Parents with children returning home from residential schools during the coming Hari Raya holidays should take the proactive step to inquire whether they have suffered from "period spot checks" and other forms of harassment.
A parent, who only wished to be known as Ismail, said this was based on personal experience after he recently discovered that his daughter, who graduated in 2018, had gone through degrading punishments during her years at a government residential school in a northern state.
Ismail said his daughter shared her story after being inspired by other students and former students who recently came out to expose incidents of menstrual "period shaming" and other forms of harassment in school, including at the hands of teachers.
"These teachers now know the attention they are getting because of the issue, they will warn the students: 'When you go back for holidays, do not tell them about anything.'
"They can warn the students that action will be taken. I am certain this is already happening, knowing the prevalent culture at these schools," said Ismail who previously served on the school's Parents-Teachers Association.
"So parents must be proactive because it is less likely their children will open up," he added.
The National Security Council yesterday announced that students in boarding schools and vocational schools outside of the enhanced movement control order areas will be allowed to return home in stages from May 6 to June 13.
Malaysiakini’s interviews with women and girls who experienced these period checks on them found such spot checks have been the practice in multiple schools in Malaysia for at least the last two decades.
They vary from groping a girl’s groin to see if she is wearing a sanitary pad to demanding evidence of bleeding, either through showing a soiled sanitary pad or swabbing the vagina with a finger, cotton bud, tissue or piece of paper for proof of bleeding.
Commenting further, Ismail said he was personally not surprised by his daughter's story, although he expressed regret that such incidents took place in the guise of upholding Islamic values.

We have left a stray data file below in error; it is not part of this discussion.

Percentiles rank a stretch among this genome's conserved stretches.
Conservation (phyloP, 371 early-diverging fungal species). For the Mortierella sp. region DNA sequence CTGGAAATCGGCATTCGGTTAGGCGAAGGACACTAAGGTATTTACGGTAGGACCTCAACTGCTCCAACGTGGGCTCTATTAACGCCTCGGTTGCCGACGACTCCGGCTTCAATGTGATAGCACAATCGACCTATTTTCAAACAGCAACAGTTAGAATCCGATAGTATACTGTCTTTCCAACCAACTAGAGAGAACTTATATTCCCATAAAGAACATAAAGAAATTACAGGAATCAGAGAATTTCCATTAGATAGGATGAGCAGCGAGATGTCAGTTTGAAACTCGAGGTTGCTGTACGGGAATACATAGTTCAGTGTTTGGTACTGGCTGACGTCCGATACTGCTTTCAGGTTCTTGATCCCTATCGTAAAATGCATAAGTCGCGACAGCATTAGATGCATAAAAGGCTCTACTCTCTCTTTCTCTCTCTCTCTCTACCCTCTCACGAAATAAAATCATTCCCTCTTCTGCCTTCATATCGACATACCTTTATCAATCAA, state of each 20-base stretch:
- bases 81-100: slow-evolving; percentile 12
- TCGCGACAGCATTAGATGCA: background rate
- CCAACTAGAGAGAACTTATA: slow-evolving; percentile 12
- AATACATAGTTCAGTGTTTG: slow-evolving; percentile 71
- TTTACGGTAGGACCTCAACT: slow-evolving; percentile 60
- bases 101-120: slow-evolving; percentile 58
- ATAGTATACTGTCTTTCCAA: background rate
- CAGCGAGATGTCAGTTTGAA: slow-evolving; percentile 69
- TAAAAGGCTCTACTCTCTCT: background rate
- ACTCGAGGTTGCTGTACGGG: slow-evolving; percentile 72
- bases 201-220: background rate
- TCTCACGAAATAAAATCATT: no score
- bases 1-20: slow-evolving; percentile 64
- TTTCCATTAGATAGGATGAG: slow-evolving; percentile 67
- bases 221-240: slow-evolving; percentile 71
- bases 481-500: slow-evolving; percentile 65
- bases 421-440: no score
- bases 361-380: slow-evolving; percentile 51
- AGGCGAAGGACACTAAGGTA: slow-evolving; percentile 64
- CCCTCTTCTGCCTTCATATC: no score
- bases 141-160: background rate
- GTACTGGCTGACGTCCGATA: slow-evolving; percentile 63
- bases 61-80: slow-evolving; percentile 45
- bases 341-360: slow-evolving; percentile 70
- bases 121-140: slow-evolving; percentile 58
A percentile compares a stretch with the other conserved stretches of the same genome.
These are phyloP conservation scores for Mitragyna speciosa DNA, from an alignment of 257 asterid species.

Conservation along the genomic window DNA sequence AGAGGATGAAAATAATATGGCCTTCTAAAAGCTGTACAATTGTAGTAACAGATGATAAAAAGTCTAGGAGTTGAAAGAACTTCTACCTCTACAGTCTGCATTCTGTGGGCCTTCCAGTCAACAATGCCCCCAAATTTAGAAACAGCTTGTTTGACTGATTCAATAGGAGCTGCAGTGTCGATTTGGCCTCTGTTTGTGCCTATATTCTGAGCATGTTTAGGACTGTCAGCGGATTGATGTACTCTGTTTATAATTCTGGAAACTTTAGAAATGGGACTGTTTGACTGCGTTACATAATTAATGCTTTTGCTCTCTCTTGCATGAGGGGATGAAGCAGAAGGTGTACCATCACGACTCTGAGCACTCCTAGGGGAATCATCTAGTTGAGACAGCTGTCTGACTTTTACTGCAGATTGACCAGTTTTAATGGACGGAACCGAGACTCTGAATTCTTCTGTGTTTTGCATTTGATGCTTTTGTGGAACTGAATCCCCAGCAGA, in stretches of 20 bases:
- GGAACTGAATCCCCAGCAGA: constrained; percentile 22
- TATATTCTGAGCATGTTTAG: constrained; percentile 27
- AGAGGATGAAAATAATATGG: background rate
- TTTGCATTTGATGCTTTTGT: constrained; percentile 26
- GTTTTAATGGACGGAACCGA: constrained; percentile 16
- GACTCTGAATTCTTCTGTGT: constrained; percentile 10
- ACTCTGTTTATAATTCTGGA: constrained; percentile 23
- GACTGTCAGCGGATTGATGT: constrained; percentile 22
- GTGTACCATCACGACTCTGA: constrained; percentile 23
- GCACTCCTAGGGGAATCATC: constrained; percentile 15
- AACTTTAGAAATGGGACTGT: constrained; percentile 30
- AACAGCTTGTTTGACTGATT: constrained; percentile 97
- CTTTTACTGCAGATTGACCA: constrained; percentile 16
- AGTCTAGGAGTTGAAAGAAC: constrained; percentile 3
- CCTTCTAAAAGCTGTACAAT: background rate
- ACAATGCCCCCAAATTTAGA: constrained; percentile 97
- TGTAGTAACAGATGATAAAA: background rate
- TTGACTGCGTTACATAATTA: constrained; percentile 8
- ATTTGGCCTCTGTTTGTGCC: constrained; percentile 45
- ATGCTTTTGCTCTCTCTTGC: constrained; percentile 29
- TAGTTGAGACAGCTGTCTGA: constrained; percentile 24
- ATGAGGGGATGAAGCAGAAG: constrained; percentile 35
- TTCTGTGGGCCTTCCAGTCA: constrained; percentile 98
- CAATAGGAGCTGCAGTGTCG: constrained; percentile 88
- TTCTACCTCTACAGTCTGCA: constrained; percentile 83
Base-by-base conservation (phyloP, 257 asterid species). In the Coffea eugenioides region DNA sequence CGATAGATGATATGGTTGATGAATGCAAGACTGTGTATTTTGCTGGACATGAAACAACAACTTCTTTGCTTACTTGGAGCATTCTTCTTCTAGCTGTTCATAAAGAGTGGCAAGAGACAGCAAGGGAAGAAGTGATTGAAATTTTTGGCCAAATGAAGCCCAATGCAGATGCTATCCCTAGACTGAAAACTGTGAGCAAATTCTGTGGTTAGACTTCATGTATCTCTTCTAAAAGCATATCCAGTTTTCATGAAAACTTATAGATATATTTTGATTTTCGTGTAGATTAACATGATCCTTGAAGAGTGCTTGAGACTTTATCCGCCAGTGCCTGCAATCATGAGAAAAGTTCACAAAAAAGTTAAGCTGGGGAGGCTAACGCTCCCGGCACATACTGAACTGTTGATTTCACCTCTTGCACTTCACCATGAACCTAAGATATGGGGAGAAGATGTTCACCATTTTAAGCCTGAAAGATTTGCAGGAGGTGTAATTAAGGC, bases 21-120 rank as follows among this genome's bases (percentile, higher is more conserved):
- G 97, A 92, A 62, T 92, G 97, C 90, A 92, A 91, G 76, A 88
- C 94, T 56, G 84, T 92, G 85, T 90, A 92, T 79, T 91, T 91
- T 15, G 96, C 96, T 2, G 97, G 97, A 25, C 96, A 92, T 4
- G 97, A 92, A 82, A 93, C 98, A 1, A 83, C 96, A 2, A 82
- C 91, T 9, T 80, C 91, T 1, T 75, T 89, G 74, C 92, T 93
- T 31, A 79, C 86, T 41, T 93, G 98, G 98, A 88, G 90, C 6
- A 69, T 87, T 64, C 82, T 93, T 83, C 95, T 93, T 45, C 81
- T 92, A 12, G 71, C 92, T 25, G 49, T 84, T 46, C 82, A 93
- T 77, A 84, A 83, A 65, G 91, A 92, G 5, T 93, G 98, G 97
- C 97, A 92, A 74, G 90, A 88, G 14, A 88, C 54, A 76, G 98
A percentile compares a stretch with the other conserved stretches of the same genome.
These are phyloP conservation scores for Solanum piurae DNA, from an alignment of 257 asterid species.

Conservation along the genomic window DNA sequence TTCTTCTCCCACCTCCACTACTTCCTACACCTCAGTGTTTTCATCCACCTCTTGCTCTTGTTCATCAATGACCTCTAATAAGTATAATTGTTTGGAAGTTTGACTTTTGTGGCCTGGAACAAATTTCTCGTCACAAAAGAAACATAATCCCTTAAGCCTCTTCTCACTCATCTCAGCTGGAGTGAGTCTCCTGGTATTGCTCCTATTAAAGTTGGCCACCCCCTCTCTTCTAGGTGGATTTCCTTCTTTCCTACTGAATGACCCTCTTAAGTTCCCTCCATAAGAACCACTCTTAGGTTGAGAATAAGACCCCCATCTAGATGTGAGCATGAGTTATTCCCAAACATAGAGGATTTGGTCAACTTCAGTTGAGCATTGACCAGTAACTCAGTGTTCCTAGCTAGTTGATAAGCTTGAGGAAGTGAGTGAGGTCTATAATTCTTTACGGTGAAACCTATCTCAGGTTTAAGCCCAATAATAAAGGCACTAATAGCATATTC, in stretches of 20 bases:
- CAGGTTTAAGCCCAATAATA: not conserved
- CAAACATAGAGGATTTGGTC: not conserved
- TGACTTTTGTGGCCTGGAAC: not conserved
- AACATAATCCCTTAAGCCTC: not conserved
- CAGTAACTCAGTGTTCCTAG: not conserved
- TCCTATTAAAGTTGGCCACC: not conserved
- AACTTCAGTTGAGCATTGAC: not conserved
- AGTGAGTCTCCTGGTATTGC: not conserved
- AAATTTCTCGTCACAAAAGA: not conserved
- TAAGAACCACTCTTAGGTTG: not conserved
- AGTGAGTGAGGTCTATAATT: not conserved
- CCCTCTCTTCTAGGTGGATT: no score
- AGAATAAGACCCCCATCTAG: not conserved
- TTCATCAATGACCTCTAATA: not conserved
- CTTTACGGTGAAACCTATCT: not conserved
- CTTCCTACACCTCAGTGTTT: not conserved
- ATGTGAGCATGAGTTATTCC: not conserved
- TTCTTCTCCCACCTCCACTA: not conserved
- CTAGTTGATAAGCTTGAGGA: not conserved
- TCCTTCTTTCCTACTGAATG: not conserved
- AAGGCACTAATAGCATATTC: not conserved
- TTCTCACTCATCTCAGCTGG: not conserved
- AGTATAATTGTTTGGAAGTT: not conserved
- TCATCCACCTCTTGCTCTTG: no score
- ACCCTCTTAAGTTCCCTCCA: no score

"I have heard about so many cases before, not specifically period shaming, but others which showed how the teachers did not have any respect for the privacy of students."
He also said he would have lodged a complaint with the school administration had the incidents were reported to him when his daughter was still a student there.
Being one of the few government residential schools that offers an additional religious curriculum, Ismail said he was informed that the students there were targeted for parts of their uniforms that did not meet precise requirements beyond the standard attire.
"Any students found to be not in compliance will be dealt with very harshly and embarrassingly.
"So, this period shaming in actuality is a practice consistent with widespread shaming and abuse, especially of female students, that has been ongoing for quite some time," Ismail said.
Commenting on an offer for legal assistance by lawyer Jahaberdeen Mohamed Yunoos, Ismail said rather than taking up individual cases, parents with a similar intention to seek justice and push for a policy change could consider filing a class action suit.
Meanwhile, Ismail's daughter, Azila, said she felt empowered by the support from her parents to continue spreading awareness about such incidents to prevent other students from suffering such harassment.
"We were taught in high school that (menstrual) period is a taboo subject, so many of us did not discuss it with our parents.
"I only decided to tell my parents now because I see that it is happening everywhere, not just in religious schools," Azila told Malaysiakini.
According to the students, these incidents are not isolated in residential schools.
Another parent, who gave her name as Rahah, said teachers during her time in school had conducted checks on the colour of a female student's bra and whether they were wearing the required camisole.
"At the time, the ustazah (religious teachers) had no problems with us wearing shorts for physical education.
"In 1984, there was no imposition on wearing tudung or period checkings. When we said we cannot read the Al-Quran, the teachers would understand," Rahah told Malaysiakini.
Many years later, she said, her own four children - the eldest son and three daughters - had all gone to the same government school in Taman Tun Dr Ismail, and the checks of the female students had become even more intrusive.
"The period spot checks happened during my daughter's time. From what I heard, students who rebelled against the teacher's orders will get it worse," said Rahah who is now a grandmother.
"What I don't understand is that it is blatantly clear that such acts go against a person's decency. This was not practised many years ago.
"So, why is the Education Ministry not putting a stop to this? Why do they need to be sued for changes to take place?" she said in reference to Jahaberdeen's offer.
Rahah also recalled how she had attempted to take up certain matters with the school's administration but was left feeling frustrated, while her children were fearful of potential backlashes.
Majlis Amanah Rakyat (Mara) chairperson Azizah Mohd Dun previously said the council would review complaints about period spot checks against schoolgirls
Senior Education Minister Radzi Jidin has demanded to be informed of the exact schools where such incidents had allegedly taken place, stressing that the Education Ministry would take further action if there were complete details on the claims.